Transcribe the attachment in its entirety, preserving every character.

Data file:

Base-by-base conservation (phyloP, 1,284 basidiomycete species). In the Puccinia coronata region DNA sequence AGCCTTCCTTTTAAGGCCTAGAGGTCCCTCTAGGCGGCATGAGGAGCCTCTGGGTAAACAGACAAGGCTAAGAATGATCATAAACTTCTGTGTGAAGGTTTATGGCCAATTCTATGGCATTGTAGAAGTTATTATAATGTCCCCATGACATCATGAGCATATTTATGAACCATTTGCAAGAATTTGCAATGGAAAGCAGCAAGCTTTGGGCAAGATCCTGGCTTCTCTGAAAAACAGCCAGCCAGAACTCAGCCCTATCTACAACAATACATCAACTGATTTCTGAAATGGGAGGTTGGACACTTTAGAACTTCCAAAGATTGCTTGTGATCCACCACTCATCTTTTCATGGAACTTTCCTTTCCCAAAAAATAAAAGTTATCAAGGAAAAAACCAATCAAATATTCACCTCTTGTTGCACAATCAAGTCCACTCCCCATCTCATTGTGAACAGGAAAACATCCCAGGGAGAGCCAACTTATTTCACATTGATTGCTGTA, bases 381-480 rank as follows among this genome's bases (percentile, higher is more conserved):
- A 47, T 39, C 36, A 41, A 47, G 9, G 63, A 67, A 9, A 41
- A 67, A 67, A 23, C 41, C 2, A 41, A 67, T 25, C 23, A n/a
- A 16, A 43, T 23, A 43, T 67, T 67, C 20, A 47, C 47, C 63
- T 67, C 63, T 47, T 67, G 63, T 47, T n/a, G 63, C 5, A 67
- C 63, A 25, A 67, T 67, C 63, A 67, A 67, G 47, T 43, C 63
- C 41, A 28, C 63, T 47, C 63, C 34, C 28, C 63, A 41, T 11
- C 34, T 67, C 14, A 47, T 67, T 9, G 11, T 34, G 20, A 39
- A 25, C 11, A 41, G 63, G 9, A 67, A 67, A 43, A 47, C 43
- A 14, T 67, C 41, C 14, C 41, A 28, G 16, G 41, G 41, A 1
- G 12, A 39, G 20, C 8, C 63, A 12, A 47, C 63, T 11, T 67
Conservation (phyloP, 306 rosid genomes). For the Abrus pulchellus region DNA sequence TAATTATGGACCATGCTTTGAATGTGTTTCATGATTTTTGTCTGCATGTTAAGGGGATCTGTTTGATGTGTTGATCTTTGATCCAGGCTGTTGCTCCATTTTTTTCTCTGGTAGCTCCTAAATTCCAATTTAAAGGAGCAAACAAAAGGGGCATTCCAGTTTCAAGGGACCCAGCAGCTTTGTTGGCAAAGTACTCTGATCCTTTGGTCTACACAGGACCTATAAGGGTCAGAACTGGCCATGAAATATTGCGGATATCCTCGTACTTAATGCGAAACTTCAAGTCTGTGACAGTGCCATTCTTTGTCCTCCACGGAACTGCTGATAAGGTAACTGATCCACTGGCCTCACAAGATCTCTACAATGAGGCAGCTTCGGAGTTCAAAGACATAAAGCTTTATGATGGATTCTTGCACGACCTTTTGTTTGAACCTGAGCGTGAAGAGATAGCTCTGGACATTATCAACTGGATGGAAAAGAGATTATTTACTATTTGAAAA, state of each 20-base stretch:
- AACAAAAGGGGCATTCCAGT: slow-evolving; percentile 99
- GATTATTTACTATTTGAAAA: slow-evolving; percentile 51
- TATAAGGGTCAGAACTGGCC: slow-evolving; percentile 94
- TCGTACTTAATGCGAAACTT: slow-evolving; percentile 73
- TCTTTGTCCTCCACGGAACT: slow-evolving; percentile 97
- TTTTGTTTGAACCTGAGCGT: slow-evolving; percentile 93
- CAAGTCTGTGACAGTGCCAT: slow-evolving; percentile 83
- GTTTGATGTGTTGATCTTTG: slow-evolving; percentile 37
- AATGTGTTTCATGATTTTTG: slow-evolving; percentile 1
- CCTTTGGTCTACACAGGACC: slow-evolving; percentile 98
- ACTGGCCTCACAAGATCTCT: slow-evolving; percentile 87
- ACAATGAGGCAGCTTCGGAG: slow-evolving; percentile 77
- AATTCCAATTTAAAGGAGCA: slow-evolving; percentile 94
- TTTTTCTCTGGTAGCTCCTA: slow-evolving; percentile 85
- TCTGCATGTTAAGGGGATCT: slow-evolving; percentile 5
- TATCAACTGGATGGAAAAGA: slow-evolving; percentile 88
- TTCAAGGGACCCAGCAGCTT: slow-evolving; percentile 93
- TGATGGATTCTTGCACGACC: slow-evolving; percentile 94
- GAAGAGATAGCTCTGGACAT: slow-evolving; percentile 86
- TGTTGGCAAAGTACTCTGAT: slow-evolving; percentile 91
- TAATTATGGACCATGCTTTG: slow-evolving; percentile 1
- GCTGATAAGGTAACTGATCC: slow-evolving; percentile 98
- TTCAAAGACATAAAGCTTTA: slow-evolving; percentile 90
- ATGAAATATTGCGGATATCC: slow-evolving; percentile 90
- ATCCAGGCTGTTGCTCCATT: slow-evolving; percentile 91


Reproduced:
Base-by-base conservation (phyloP, 1,284 basidiomycete species). In the Puccinia coronata region DNA sequence AGCCTTCCTTTTAAGGCCTAGAGGTCCCTCTAGGCGGCATGAGGAGCCTCTGGGTAAACAGACAAGGCTAAGAATGATCATAAACTTCTGTGTGAAGGTTTATGGCCAATTCTATGGCATTGTAGAAGTTATTATAATGTCCCCATGACATCATGAGCATATTTATGAACCATTTGCAAGAATTTGCAATGGAAAGCAGCAAGCTTTGGGCAAGATCCTGGCTTCTCTGAAAAACAGCCAGCCAGAACTCAGCCCTATCTACAACAATACATCAACTGATTTCTGAAATGGGAGGTTGGACACTTTAGAACTTCCAAAGATTGCTTGTGATCCACCACTCATCTTTTCATGGAACTTTCCTTTCCCAAAAAATAAAAGTTATCAAGGAAAAAACCAATCAAATATTCACCTCTTGTTGCACAATCAAGTCCACTCCCCATCTCATTGTGAACAGGAAAACATCCCAGGGAGAGCCAACTTATTTCACATTGATTGCTGTA, bases 381-480 rank as follows among this genome's bases (percentile, higher is more conserved):
- A 47, T 39, C 36, A 41, A 47, G 9, G 63, A 67, A 9, A 41
- A 67, A 67, A 23, C 41, C 2, A 41, A 67, T 25, C 23, A n/a
- A 16, A 43, T 23, A 43, T 67, T 67, C 20, A 47, C 47, C 63
- T 67, C 63, T 47, T 67, G 63, T 47, T n/a, G 63, C 5, A 67
- C 63, A 25, A 67, T 67, C 63, A 67, A 67, G 47, T 43, C 63
- C 41, A 28, C 63, T 47, C 63, C 34, C 28, C 63, A 41, T 11
- C 34, T 67, C 14, A 47, T 67, T 9, G 11, T 34, G 20, A 39
- A 25, C 11, A 41, G 63, G 9, A 67, A 67, A 43, A 47, C 43
- A 14, T 67, C 41, C 14, C 41, A 28, G 16, G 41, G 41, A 1
- G 12, A 39, G 20, C 8, C 63, A 12, A 47, C 63, T 11, T 67
Conservation (phyloP, 306 rosid genomes). For the Abrus pulchellus region DNA sequence TAATTATGGACCATGCTTTGAATGTGTTTCATGATTTTTGTCTGCATGTTAAGGGGATCTGTTTGATGTGTTGATCTTTGATCCAGGCTGTTGCTCCATTTTTTTCTCTGGTAGCTCCTAAATTCCAATTTAAAGGAGCAAACAAAAGGGGCATTCCAGTTTCAAGGGACCCAGCAGCTTTGTTGGCAAAGTACTCTGATCCTTTGGTCTACACAGGACCTATAAGGGTCAGAACTGGCCATGAAATATTGCGGATATCCTCGTACTTAATGCGAAACTTCAAGTCTGTGACAGTGCCATTCTTTGTCCTCCACGGAACTGCTGATAAGGTAACTGATCCACTGGCCTCACAAGATCTCTACAATGAGGCAGCTTCGGAGTTCAAAGACATAAAGCTTTATGATGGATTCTTGCACGACCTTTTGTTTGAACCTGAGCGTGAAGAGATAGCTCTGGACATTATCAACTGGATGGAAAAGAGATTATTTACTATTTGAAAA, state of each 20-base stretch:
- AACAAAAGGGGCATTCCAGT: slow-evolving; percentile 99
- GATTATTTACTATTTGAAAA: slow-evolving; percentile 51
- TATAAGGGTCAGAACTGGCC: slow-evolving; percentile 94
- TCGTACTTAATGCGAAACTT: slow-evolving; percentile 73
- TCTTTGTCCTCCACGGAACT: slow-evolving; percentile 97
- TTTTGTTTGAACCTGAGCGT: slow-evolving; percentile 93
- CAAGTCTGTGACAGTGCCAT: slow-evolving; percentile 83
- GTTTGATGTGTTGATCTTTG: slow-evolving; percentile 37
- AATGTGTTTCATGATTTTTG: slow-evolving; percentile 1
- CCTTTGGTCTACACAGGACC: slow-evolving; percentile 98
- ACTGGCCTCACAAGATCTCT: slow-evolving; percentile 87
- ACAATGAGGCAGCTTCGGAG: slow-evolving; percentile 77
- AATTCCAATTTAAAGGAGCA: slow-evolving; percentile 94
- TTTTTCTCTGGTAGCTCCTA: slow-evolving; percentile 85
- TCTGCATGTTAAGGGGATCT: slow-evolving; percentile 5
- TATCAACTGGATGGAAAAGA: slow-evolving; percentile 88
- TTCAAGGGACCCAGCAGCTT: slow-evolving; percentile 93
- TGATGGATTCTTGCACGACC: slow-evolving; percentile 94
- GAAGAGATAGCTCTGGACAT: slow-evolving; percentile 86
- TGTTGGCAAAGTACTCTGAT: slow-evolving; percentile 91
- TAATTATGGACCATGCTTTG: slow-evolving; percentile 1
- GCTGATAAGGTAACTGATCC: slow-evolving; percentile 98
- TTCAAAGACATAAAGCTTTA: slow-evolving; percentile 90
- ATGAAATATTGCGGATATCC: slow-evolving; percentile 90
- ATCCAGGCTGTTGCTCCATT: slow-evolving; percentile 91